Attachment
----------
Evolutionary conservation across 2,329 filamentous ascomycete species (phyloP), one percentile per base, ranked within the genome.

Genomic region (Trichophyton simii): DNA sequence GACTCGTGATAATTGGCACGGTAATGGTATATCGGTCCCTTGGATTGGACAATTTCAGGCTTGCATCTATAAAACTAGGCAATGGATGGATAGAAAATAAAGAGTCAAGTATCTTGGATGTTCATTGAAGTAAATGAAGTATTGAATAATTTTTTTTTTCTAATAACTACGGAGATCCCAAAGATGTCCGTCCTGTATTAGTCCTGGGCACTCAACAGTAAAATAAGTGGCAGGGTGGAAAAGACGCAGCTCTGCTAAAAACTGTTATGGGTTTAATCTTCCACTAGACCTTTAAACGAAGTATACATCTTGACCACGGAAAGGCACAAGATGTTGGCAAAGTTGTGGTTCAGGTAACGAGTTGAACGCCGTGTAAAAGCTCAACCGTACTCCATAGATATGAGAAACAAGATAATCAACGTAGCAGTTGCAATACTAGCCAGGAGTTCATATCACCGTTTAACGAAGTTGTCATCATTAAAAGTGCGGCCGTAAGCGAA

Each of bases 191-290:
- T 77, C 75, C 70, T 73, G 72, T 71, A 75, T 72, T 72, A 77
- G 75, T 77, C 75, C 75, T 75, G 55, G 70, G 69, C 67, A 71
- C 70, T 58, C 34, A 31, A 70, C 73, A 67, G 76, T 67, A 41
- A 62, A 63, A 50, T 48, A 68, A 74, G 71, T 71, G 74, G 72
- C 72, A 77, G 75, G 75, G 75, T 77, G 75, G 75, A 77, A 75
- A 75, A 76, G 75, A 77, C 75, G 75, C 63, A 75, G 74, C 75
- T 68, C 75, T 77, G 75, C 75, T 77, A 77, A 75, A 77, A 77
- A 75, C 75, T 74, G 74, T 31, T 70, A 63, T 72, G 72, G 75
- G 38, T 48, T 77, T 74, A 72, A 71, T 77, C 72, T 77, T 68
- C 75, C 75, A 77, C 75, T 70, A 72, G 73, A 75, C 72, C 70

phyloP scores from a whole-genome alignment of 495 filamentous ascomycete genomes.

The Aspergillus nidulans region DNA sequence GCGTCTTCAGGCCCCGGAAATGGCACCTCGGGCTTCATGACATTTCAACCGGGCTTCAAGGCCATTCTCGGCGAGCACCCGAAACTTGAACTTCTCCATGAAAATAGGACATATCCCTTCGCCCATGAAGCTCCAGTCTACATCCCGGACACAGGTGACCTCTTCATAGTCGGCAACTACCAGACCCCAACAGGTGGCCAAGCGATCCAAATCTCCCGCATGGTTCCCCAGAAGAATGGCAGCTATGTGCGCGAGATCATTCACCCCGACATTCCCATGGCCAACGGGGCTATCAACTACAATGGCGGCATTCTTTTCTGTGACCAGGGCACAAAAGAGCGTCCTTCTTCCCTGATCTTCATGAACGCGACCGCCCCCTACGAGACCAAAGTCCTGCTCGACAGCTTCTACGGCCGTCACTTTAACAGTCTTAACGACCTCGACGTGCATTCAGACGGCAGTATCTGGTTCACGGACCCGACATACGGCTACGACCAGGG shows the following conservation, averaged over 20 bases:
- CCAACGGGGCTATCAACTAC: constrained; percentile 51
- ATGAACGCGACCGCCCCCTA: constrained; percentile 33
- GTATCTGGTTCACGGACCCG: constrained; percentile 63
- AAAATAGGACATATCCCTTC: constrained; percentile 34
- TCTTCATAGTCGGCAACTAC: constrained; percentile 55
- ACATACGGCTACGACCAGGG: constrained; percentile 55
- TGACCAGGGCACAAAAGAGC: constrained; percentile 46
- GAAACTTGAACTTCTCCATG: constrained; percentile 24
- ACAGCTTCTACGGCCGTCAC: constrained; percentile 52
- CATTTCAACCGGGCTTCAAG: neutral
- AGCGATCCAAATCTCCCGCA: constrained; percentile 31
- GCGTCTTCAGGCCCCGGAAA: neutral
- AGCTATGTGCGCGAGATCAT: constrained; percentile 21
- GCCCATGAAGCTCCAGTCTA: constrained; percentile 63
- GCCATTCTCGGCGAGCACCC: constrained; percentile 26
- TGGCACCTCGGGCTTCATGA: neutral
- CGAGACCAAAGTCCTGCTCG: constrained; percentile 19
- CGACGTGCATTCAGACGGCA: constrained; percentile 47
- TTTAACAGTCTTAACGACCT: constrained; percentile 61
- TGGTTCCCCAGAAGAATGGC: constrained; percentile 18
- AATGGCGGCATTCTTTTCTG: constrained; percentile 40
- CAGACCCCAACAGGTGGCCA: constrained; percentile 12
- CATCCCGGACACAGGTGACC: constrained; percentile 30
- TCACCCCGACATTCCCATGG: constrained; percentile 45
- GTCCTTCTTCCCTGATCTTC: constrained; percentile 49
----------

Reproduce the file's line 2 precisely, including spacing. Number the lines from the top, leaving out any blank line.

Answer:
Genomic region (Trichophyton simii): DNA sequence GACTCGTGATAATTGGCACGGTAATGGTATATCGGTCCCTTGGATTGGACAATTTCAGGCTTGCATCTATAAAACTAGGCAATGGATGGATAGAAAATAAAGAGTCAAGTATCTTGGATGTTCATTGAAGTAAATGAAGTATTGAATAATTTTTTTTTTCTAATAACTACGGAGATCCCAAAGATGTCCGTCCTGTATTAGTCCTGGGCACTCAACAGTAAAATAAGTGGCAGGGTGGAAAAGACGCAGCTCTGCTAAAAACTGTTATGGGTTTAATCTTCCACTAGACCTTTAAACGAAGTATACATCTTGACCACGGAAAGGCACAAGATGTTGGCAAAGTTGTGGTTCAGGTAACGAGTTGAACGCCGTGTAAAAGCTCAACCGTACTCCATAGATATGAGAAACAAGATAATCAACGTAGCAGTTGCAATACTAGCCAGGAGTTCATATCACCGTTTAACGAAGTTGTCATCATTAAAAGTGCGGCCGTAAGCGAA